How To Help The Homeless During Hurricane Florence In Any Way You Can

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Rising water, whipping winds, and power outages threaten anyone in the path of a hurricane, but there's one group of people who are especially vulnerable: the homeless. Without a home or the resources to evacuate, homeless people end up in great danger in the face of a hurricane. If you're wondering how to help the homeless during Hurricane Florence, you've got several options, whether you're directly in the storm's path or a world away.

Emergency shelters opened for homeless people near the coastline of the Carolinas in the days before the hurricane, and many of the towns helped bring people to safety if they didn't have their own means of transportation, according to CNN. Hurricane Florence posed a particularly serious danger, because its path was pointed directly at some of North Carolina's poorest areas, the Asheville Citizen Times reported. Gov. Roy Cooper's warning to evacuate was widely spread — but not everyone was capable of leaving.

“I think people should listen when he says to leave because this is going to be a bad storm,” said Tony Clower, a homeless resident of the eastern North Carolina town of Kinston, speaking with the Asheville Citizen Times. “Some people are getting out of town, but that’s not an option for me. I have no money, no job, no connections.”

The best thing that homeless shelters can do in advance of a serious storm like Hurricane Florence is open their doors to anyone that shows up, according to the National Alliance to End Homelessness. The Asheville Citizen Times reported that Kinston's Friends of the Homeless Emergency Shelter is doing exactly that, and the Charlotte Observer reported the same about several shelters in Charlotte. The Durham Rescue Mission is doing the same in Durham, according to ABC 11, although that city in central North Carolina seems to have missed the worst of the storm.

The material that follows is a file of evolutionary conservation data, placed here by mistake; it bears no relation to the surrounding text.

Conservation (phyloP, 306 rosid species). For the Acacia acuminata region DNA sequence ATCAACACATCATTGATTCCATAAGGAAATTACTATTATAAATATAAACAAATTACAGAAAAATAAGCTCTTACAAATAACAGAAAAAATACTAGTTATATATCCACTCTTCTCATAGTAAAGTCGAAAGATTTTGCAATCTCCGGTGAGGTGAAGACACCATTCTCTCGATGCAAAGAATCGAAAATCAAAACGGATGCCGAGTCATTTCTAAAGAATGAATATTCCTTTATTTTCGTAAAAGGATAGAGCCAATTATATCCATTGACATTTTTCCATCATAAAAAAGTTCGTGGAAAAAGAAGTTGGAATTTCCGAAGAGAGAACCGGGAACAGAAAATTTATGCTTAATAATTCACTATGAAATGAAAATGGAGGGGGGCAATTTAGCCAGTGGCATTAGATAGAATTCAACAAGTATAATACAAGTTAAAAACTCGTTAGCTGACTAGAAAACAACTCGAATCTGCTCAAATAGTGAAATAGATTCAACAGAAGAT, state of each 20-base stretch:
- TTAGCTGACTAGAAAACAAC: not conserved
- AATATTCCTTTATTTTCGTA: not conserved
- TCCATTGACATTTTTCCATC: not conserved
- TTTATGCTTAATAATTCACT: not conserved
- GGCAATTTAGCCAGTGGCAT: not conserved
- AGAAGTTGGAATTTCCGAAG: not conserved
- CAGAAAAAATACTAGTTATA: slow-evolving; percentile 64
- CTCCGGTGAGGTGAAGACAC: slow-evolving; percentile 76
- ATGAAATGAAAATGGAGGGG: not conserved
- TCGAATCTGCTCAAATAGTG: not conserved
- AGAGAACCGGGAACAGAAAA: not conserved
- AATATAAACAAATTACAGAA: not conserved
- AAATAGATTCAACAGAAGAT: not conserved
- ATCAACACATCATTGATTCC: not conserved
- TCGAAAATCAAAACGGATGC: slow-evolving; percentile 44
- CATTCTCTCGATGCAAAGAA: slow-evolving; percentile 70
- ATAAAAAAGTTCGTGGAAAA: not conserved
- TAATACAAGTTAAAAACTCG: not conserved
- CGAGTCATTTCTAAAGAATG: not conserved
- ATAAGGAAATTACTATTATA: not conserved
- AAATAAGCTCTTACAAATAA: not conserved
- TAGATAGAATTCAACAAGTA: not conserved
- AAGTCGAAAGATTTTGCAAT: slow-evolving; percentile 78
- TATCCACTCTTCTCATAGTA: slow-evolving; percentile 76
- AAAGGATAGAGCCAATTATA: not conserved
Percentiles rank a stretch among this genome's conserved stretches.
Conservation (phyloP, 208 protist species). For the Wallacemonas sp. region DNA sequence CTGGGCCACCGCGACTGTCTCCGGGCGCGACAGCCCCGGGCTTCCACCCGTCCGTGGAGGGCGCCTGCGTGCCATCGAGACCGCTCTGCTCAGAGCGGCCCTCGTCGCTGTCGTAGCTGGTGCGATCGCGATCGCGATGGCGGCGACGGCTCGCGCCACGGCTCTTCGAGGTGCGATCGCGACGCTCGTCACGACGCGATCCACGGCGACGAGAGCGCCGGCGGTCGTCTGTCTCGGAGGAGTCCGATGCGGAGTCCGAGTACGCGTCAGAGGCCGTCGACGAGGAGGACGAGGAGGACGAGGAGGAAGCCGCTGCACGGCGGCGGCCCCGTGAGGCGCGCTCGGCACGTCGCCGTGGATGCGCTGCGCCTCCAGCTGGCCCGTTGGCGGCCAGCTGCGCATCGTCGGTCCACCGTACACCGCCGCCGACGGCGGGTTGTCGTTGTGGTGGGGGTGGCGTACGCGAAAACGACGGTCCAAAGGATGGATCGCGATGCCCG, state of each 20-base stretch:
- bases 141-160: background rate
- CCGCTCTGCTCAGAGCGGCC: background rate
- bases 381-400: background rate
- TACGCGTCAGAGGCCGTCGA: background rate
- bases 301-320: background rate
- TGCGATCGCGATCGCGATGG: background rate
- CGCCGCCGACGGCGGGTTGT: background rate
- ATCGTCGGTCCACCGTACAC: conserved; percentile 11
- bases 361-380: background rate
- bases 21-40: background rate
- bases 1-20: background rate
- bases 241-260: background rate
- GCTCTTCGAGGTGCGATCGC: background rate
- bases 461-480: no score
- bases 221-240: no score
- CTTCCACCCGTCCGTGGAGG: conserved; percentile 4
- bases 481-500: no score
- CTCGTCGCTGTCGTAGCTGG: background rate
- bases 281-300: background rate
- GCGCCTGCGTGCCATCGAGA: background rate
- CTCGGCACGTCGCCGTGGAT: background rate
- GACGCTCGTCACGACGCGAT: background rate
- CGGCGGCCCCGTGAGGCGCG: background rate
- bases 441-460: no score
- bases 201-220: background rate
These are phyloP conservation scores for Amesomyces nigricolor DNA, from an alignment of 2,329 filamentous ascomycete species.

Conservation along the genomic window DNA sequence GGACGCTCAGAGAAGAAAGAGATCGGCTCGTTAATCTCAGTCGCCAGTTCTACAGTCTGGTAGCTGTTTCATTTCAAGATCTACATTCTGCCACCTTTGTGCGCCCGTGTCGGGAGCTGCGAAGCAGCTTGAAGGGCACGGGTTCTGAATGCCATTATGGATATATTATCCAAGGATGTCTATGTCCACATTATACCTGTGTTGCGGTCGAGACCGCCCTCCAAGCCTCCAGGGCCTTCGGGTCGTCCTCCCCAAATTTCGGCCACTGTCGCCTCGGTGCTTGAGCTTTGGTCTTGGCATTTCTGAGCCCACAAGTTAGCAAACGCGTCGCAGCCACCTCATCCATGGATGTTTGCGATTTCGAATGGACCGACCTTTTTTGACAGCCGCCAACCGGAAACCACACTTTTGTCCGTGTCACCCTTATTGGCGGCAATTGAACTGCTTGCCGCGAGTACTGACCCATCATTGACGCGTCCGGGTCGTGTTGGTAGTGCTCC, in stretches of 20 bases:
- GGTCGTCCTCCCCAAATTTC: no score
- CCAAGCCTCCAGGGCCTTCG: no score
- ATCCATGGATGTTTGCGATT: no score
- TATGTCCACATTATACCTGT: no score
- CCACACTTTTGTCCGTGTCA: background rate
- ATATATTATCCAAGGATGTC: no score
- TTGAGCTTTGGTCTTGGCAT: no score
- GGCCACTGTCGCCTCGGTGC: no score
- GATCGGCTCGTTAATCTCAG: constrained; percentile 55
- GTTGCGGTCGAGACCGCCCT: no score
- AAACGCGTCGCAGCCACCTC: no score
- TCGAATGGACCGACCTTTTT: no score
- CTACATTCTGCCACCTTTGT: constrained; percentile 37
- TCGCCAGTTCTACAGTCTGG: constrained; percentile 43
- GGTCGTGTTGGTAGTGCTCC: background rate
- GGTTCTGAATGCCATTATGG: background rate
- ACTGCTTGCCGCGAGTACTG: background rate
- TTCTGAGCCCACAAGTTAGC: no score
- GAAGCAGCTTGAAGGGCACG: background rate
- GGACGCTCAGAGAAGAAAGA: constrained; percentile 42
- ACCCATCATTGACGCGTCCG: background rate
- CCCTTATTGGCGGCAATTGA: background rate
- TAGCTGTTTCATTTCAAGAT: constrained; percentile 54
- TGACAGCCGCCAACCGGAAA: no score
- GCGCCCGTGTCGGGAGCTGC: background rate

If you want to help the organizations helping the homeless, the best thing to do — as usual — is donate. They're chronically underfunded, and now is a time when donations are more in need than ever. If you're in the area, then you could also find a spot as a volunteer.

The Salvation Army in North and South Carolina is a great place to send your donations, and the Observer reported that they're seeking money rather than material donations. According to their website, they don't charge an administrative fee for donations given during a disaster. The Red Cross, which also helps run shelters for evacuees and the homeless, is also collecting Hurricane Florence disaster relief donations.

For a more local group to donate to or volunteer with, the Men's Shelter of Charlotte — which is currently hosting an extra 100 men — is a great option, and they're also seeking non-perishable food and other supplies for the shelter. The Urban Ministry Center in Charlotte is also seeking monetary and in-kind donations to help keep their shelters running. Homeless people in shelters also have to eat, and one way you can help facilitate that is by donating to Loaves and Fishes, and organization that stocks food panties in Mecklenberg County, where Charlotte is located.

So far, Hurricane Florence has already proven to be a very dangerous storm. But by sending a few dollars to an organization helping the homeless in Florence's path, you'll at least be helping provide some relief.